It was a rainy day, but still perfect for an outing to explore the R72 and some gravel back roads of the Eastern Cape and to visit places we have not been before. 

We came across a brown sign at a turn-off that just says Karel Landman Monument.  That is it.  So this was the indication for us to put on your indicator and turn.

We were not quite expecting this type of structure for a monument!  Well maybe I am old school but a monument in my mind is sort of a subdued grey stone structure and not a huge ocean blue structure!

Now who was this Karel Landman, because I mean to have a famous architect like Gerard Moerdijk design such a structure and plonk it down here in the green scenery near Alexandria you must be quite well-known?  I was scratching my memory to find something familiar from my history lessons from school about Karel Landman, but nothing came to the fore. 

Landman was one of the key figures in the 1838 Groot Trek. 

He was a farmer in the area but clashes with locals were on the increase and he decided to sell his farm and head to the interior.  He led a travelling party of about 180 souls consisting of 39 families.   They trekked around Lesotho and met up with another trekker Gerrit Maritz – now at least I can remember him from my history lessons!  – where after they settled in Natal.  On our visit I have learnt that Landman later on became the administrator of Port Natal (nowadays Durban).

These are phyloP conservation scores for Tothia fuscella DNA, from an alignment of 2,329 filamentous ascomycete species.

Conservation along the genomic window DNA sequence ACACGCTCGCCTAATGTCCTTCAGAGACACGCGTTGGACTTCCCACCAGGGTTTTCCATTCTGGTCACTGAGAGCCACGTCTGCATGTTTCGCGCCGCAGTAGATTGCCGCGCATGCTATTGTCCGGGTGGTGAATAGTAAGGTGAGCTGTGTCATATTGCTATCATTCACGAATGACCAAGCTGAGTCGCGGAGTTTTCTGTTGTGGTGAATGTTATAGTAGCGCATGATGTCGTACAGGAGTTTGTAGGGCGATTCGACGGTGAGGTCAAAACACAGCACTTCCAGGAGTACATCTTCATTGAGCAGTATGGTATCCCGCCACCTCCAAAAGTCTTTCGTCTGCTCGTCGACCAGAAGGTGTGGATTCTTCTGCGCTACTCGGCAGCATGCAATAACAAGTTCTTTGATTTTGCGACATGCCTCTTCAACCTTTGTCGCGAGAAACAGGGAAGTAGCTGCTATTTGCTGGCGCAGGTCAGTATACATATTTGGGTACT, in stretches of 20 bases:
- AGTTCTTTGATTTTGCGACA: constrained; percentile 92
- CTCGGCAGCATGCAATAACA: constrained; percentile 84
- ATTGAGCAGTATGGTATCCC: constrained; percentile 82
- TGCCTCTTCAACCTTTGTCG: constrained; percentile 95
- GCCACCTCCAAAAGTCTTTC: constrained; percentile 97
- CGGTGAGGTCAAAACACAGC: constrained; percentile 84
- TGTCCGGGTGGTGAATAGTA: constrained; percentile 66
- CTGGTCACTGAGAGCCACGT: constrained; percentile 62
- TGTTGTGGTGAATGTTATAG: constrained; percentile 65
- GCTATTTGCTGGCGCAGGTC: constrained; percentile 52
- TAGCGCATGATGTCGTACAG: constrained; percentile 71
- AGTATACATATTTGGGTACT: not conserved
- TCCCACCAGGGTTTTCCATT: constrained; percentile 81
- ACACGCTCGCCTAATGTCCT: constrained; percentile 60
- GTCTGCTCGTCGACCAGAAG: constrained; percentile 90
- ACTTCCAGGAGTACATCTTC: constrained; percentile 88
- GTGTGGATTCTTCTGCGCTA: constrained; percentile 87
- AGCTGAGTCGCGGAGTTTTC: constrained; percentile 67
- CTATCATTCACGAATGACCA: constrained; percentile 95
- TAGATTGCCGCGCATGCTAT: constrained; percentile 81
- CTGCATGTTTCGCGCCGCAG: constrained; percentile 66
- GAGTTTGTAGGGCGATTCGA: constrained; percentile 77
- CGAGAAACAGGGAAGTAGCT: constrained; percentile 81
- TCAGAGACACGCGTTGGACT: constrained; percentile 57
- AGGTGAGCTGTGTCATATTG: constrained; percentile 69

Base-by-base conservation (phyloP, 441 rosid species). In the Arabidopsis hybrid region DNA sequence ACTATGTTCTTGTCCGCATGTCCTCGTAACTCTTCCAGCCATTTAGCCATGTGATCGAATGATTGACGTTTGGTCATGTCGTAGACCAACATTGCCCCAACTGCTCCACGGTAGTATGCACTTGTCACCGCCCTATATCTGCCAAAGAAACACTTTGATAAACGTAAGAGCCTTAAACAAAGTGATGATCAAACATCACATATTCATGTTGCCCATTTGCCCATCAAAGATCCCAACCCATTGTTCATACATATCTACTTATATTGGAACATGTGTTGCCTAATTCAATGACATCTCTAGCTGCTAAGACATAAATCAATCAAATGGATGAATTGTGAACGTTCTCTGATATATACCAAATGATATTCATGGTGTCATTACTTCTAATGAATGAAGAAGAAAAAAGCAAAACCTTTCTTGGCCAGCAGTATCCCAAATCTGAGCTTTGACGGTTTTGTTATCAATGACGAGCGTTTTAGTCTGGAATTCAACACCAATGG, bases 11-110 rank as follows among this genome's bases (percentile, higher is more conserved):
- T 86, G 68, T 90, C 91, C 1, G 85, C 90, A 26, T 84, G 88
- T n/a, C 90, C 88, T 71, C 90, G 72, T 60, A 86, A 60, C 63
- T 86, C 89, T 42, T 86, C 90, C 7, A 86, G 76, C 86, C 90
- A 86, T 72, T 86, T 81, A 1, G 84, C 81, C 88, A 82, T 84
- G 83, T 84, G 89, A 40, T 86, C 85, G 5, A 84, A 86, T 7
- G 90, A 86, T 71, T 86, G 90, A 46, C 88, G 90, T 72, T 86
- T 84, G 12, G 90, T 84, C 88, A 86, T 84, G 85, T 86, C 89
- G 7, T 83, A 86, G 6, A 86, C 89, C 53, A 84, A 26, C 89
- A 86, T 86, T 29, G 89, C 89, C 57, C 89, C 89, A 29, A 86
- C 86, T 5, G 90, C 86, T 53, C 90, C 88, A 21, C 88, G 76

Now as in many cases in the Afrikaner history there was disagreement. This time it was on where this monument should be located and the two Dutch Reformed Church councils who contributed to the fund raising agreed to place it on this koppie of the border of both councils which is why this globe sort of sit in the middle of nowhere.

Walking around this massive globe with a diameter of 5 meter it amazed me to see all the detail of very small, sometimes never heard of, little islands from the Pacific Ocean dotted on the map. Moerdijk, surely impressed me with his accuracy in geography.

On the day of our visit entry to the site was free of charge.

33°34’42.89″ S 26°09’42.81″ E

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